I found this network quite interesting, because it creates the opportunity for information sharing and best practice transfer across the organization.  Moreover, it enables important information to flow to the corporate office.  It gives people voice and enables senior management to keep the finger on the pulse of the organization.  Of course, the key to making these types of councils successful is what senior management does with what they hear from the field.  I assume that Marriott demonstrates how they are truly listening to this input, and they act on the information and suggestions provided to top management.  People want a voice, but they also want to be sure that they are actually being heard. 

Bryant University's College of Business on Twitter

If you are interested in learning more about Bryant University's College of Business, where I serve on the faculty, please follow us on Twitter at @BryantCOB.   Hope you enjoy the conversation. 

Thursday, March 19, 2015

Nancy Dubuc: Building a Great Team & Learning From Failure

In this week's New York Times Corner Office column, Adam Bryant interviews Nancy Dubuc, CEO of A&E Networks.  Dubuc (a native of Bristol, RI) describes her philosophy for building a great team:

How do you hire?  A lot of it is intuition. I also think about the skills I have and the skills I need. I’m a big believer in the idea that people tend to fall into one of three camps — you’re either a thinker, a doer or a feeler.  So I’ll be thinking about the mix of those three groups on my teams. If you have all thinkers, nothing will get done. If you have all doers, that can be really chaotic because you’re not necessarily thinking about the there, but at least they’re trying to solve the problem. And feelers are important because they create energy - but if you have too many of them, they will just dramatize the moment.  When the put the different kinds of people together in the right way, that can be very powerful.  You never want that out of balance.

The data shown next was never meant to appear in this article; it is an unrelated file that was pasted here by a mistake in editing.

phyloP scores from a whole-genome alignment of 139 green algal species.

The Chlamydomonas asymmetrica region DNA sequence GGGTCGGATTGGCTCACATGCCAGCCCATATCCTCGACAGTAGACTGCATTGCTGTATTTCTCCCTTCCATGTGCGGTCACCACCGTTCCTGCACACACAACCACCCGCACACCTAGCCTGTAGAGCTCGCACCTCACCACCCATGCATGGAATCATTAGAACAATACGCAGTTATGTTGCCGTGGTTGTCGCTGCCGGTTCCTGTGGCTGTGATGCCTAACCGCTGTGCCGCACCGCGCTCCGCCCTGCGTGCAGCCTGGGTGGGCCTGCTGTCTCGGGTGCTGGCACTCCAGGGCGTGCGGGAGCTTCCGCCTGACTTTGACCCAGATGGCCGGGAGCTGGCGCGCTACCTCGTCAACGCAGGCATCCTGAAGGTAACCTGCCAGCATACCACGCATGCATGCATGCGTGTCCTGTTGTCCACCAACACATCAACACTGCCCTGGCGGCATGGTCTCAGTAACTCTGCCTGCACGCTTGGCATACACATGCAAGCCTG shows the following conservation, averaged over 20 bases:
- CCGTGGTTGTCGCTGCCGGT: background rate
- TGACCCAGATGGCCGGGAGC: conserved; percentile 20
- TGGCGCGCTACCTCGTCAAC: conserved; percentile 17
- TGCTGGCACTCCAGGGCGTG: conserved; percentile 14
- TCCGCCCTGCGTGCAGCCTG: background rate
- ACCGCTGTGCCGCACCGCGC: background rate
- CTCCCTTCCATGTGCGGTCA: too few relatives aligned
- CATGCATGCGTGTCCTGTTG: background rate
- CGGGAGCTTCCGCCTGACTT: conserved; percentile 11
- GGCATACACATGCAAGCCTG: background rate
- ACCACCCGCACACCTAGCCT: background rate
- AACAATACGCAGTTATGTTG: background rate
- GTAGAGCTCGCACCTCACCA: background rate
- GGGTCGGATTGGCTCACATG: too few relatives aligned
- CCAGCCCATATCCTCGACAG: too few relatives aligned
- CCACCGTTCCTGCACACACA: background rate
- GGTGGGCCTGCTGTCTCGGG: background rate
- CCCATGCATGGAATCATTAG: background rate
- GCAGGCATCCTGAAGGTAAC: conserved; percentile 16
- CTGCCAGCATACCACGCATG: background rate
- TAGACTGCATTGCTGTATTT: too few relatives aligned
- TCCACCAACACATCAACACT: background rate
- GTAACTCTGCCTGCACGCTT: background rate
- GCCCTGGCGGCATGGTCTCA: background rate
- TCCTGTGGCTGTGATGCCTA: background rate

Monday, March 16, 2015

The Performance of Mutual Fund Managers

Jeff Sommer wrote an article in the New York Times this weekend about a recent study of mutual fund performance.  The findings support a longstanding body of literature, but nevertheless, they are worth sharing because they are so stark.  Sommer describes research conducted by Standard & Poors.  They examined over 2,800 actively managed domestic equity mutual funds from 2010.  They identified the top 25% performers during that year, and then examined how many of those funds stayed in the top 25% each subsequent year.  How many achieved that feat through 2014?  Only two! (Hodges Small Cap and AMG Southern Sun Small Cap).  Amazingly, Sommer notes that random chance would have outperformed these mutual fund managers during this time period.  If the managers of these funds had simply flipped a coin to select their stocks, we should have expected that three funds would have remained in the top 25% each year from 2010 through 2014! 

Friday, March 13, 2015

Do Work That Makes You Proud, and Don't Get Comfortable!

At today's 18th annual Bryant University Women's Summit, we heard from many terrific speakers, including Sallie Krawcheck (former president of the Global Wealth & Investment Management division of Bank of America) and Hoda Kotb (morning anchor at NBC).  One of my favorite pieces of leadership advice came from Martha Sullivan, CEO of Sensata Technologies.  That firm is one of the world's leading suppliers of sensor technology, and it generates approximately $2.4 billion in annual revenue.  Sullivan accepted the New England Businesswoman of the Year Award at this year's summit.  In her acceptance speech, she reminded attendees, "Do work that makes you proud, and don't get comfortable."  First, don't make your focus the judgements of others.   Ask instead, am I proud of the job that I have done?  Did I do my best work?  Did I do it the right way?  Second, don't get complacent based on past success.  Don't think you've got it all figured out. The world's changing quickly, and the best leaders never get too comfortable.  Great advice from a very successful leader!